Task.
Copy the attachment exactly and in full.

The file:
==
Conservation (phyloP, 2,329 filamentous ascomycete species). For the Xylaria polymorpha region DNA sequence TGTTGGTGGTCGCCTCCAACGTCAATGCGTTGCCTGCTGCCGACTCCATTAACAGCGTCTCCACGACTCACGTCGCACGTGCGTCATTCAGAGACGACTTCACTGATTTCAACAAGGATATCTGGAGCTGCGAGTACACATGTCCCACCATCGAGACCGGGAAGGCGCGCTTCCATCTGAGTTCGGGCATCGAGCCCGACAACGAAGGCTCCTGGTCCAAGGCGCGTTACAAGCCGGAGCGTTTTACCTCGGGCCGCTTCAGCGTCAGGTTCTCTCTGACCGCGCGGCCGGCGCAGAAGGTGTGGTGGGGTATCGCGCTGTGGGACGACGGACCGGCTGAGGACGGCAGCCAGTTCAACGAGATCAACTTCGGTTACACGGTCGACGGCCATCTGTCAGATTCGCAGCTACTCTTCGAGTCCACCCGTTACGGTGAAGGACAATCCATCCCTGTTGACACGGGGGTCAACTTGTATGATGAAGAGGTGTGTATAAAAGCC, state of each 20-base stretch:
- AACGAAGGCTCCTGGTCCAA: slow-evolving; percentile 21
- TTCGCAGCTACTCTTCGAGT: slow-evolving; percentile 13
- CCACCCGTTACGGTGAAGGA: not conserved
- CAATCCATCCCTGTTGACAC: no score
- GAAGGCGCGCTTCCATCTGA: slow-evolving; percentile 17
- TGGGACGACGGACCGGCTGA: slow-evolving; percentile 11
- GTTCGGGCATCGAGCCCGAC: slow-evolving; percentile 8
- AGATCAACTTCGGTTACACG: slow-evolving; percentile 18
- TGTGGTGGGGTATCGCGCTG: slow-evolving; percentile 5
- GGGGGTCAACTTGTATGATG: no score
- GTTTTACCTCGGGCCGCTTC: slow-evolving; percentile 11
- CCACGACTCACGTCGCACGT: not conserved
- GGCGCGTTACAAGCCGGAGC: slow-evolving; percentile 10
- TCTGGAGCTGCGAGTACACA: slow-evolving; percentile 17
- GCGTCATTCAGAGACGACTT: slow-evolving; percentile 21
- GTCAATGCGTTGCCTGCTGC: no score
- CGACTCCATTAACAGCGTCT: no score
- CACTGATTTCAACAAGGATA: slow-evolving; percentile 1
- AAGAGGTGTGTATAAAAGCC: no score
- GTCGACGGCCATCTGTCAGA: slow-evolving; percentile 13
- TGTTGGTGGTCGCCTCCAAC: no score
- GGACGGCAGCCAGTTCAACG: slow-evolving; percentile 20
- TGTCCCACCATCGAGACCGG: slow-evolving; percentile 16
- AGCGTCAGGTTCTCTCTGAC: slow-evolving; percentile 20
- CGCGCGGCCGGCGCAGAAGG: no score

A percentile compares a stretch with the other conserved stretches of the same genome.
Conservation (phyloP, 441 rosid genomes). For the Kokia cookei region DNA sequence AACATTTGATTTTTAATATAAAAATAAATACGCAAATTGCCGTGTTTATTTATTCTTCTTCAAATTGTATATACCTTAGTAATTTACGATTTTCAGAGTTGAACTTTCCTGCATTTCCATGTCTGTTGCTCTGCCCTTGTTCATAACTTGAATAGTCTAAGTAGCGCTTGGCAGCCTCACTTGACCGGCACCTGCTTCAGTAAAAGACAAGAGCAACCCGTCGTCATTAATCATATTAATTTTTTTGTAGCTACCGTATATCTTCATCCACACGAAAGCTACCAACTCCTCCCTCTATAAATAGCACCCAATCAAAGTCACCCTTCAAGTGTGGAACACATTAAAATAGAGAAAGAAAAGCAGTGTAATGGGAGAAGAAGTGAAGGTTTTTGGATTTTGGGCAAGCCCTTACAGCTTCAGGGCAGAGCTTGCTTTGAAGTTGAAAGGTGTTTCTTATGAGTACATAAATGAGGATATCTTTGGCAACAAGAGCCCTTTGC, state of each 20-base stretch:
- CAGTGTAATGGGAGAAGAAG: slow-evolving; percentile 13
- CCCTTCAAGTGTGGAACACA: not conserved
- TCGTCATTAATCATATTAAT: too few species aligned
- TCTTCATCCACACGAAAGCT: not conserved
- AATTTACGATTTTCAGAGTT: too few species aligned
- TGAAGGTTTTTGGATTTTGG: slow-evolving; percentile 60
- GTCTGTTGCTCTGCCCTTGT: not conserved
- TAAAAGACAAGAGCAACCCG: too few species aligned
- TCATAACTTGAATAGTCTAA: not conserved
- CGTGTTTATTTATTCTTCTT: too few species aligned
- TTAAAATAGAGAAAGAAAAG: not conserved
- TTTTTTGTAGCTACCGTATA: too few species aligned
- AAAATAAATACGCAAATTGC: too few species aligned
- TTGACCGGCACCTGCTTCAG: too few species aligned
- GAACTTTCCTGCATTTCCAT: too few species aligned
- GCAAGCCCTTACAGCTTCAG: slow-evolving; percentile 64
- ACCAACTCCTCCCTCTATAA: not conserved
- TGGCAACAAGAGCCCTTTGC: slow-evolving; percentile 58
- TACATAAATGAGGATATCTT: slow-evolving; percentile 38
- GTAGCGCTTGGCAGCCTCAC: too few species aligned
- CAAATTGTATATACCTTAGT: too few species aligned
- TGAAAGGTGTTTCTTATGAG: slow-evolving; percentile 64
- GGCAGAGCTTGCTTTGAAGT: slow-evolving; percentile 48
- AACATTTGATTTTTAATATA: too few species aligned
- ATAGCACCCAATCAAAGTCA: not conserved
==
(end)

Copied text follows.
Conservation (phyloP, 2,329 filamentous ascomycete species). For the Xylaria polymorpha region DNA sequence TGTTGGTGGTCGCCTCCAACGTCAATGCGTTGCCTGCTGCCGACTCCATTAACAGCGTCTCCACGACTCACGTCGCACGTGCGTCATTCAGAGACGACTTCACTGATTTCAACAAGGATATCTGGAGCTGCGAGTACACATGTCCCACCATCGAGACCGGGAAGGCGCGCTTCCATCTGAGTTCGGGCATCGAGCCCGACAACGAAGGCTCCTGGTCCAAGGCGCGTTACAAGCCGGAGCGTTTTACCTCGGGCCGCTTCAGCGTCAGGTTCTCTCTGACCGCGCGGCCGGCGCAGAAGGTGTGGTGGGGTATCGCGCTGTGGGACGACGGACCGGCTGAGGACGGCAGCCAGTTCAACGAGATCAACTTCGGTTACACGGTCGACGGCCATCTGTCAGATTCGCAGCTACTCTTCGAGTCCACCCGTTACGGTGAAGGACAATCCATCCCTGTTGACACGGGGGTCAACTTGTATGATGAAGAGGTGTGTATAAAAGCC, state of each 20-base stretch:
- AACGAAGGCTCCTGGTCCAA: slow-evolving; percentile 21
- TTCGCAGCTACTCTTCGAGT: slow-evolving; percentile 13
- CCACCCGTTACGGTGAAGGA: not conserved
- CAATCCATCCCTGTTGACAC: no score
- GAAGGCGCGCTTCCATCTGA: slow-evolving; percentile 17
- TGGGACGACGGACCGGCTGA: slow-evolving; percentile 11
- GTTCGGGCATCGAGCCCGAC: slow-evolving; percentile 8
- AGATCAACTTCGGTTACACG: slow-evolving; percentile 18
- TGTGGTGGGGTATCGCGCTG: slow-evolving; percentile 5
- GGGGGTCAACTTGTATGATG: no score
- GTTTTACCTCGGGCCGCTTC: slow-evolving; percentile 11
- CCACGACTCACGTCGCACGT: not conserved
- GGCGCGTTACAAGCCGGAGC: slow-evolving; percentile 10
- TCTGGAGCTGCGAGTACACA: slow-evolving; percentile 17
- GCGTCATTCAGAGACGACTT: slow-evolving; percentile 21
- GTCAATGCGTTGCCTGCTGC: no score
- CGACTCCATTAACAGCGTCT: no score
- CACTGATTTCAACAAGGATA: slow-evolving; percentile 1
- AAGAGGTGTGTATAAAAGCC: no score
- GTCGACGGCCATCTGTCAGA: slow-evolving; percentile 13
- TGTTGGTGGTCGCCTCCAAC: no score
- GGACGGCAGCCAGTTCAACG: slow-evolving; percentile 20
- TGTCCCACCATCGAGACCGG: slow-evolving; percentile 16
- AGCGTCAGGTTCTCTCTGAC: slow-evolving; percentile 20
- CGCGCGGCCGGCGCAGAAGG: no score

A percentile compares a stretch with the other conserved stretches of the same genome.
Conservation (phyloP, 441 rosid genomes). For the Kokia cookei region DNA sequence AACATTTGATTTTTAATATAAAAATAAATACGCAAATTGCCGTGTTTATTTATTCTTCTTCAAATTGTATATACCTTAGTAATTTACGATTTTCAGAGTTGAACTTTCCTGCATTTCCATGTCTGTTGCTCTGCCCTTGTTCATAACTTGAATAGTCTAAGTAGCGCTTGGCAGCCTCACTTGACCGGCACCTGCTTCAGTAAAAGACAAGAGCAACCCGTCGTCATTAATCATATTAATTTTTTTGTAGCTACCGTATATCTTCATCCACACGAAAGCTACCAACTCCTCCCTCTATAAATAGCACCCAATCAAAGTCACCCTTCAAGTGTGGAACACATTAAAATAGAGAAAGAAAAGCAGTGTAATGGGAGAAGAAGTGAAGGTTTTTGGATTTTGGGCAAGCCCTTACAGCTTCAGGGCAGAGCTTGCTTTGAAGTTGAAAGGTGTTTCTTATGAGTACATAAATGAGGATATCTTTGGCAACAAGAGCCCTTTGC, state of each 20-base stretch:
- CAGTGTAATGGGAGAAGAAG: slow-evolving; percentile 13
- CCCTTCAAGTGTGGAACACA: not conserved
- TCGTCATTAATCATATTAAT: too few species aligned
- TCTTCATCCACACGAAAGCT: not conserved
- AATTTACGATTTTCAGAGTT: too few species aligned
- TGAAGGTTTTTGGATTTTGG: slow-evolving; percentile 60
- GTCTGTTGCTCTGCCCTTGT: not conserved
- TAAAAGACAAGAGCAACCCG: too few species aligned
- TCATAACTTGAATAGTCTAA: not conserved
- CGTGTTTATTTATTCTTCTT: too few species aligned
- TTAAAATAGAGAAAGAAAAG: not conserved
- TTTTTTGTAGCTACCGTATA: too few species aligned
- AAAATAAATACGCAAATTGC: too few species aligned
- TTGACCGGCACCTGCTTCAG: too few species aligned
- GAACTTTCCTGCATTTCCAT: too few species aligned
- GCAAGCCCTTACAGCTTCAG: slow-evolving; percentile 64
- ACCAACTCCTCCCTCTATAA: not conserved
- TGGCAACAAGAGCCCTTTGC: slow-evolving; percentile 58
- TACATAAATGAGGATATCTT: slow-evolving; percentile 38
- GTAGCGCTTGGCAGCCTCAC: too few species aligned
- CAAATTGTATATACCTTAGT: too few species aligned
- TGAAAGGTGTTTCTTATGAG: slow-evolving; percentile 64
- GGCAGAGCTTGCTTTGAAGT: slow-evolving; percentile 48
- AACATTTGATTTTTAATATA: too few species aligned
- ATAGCACCCAATCAAAGTCA: not conserved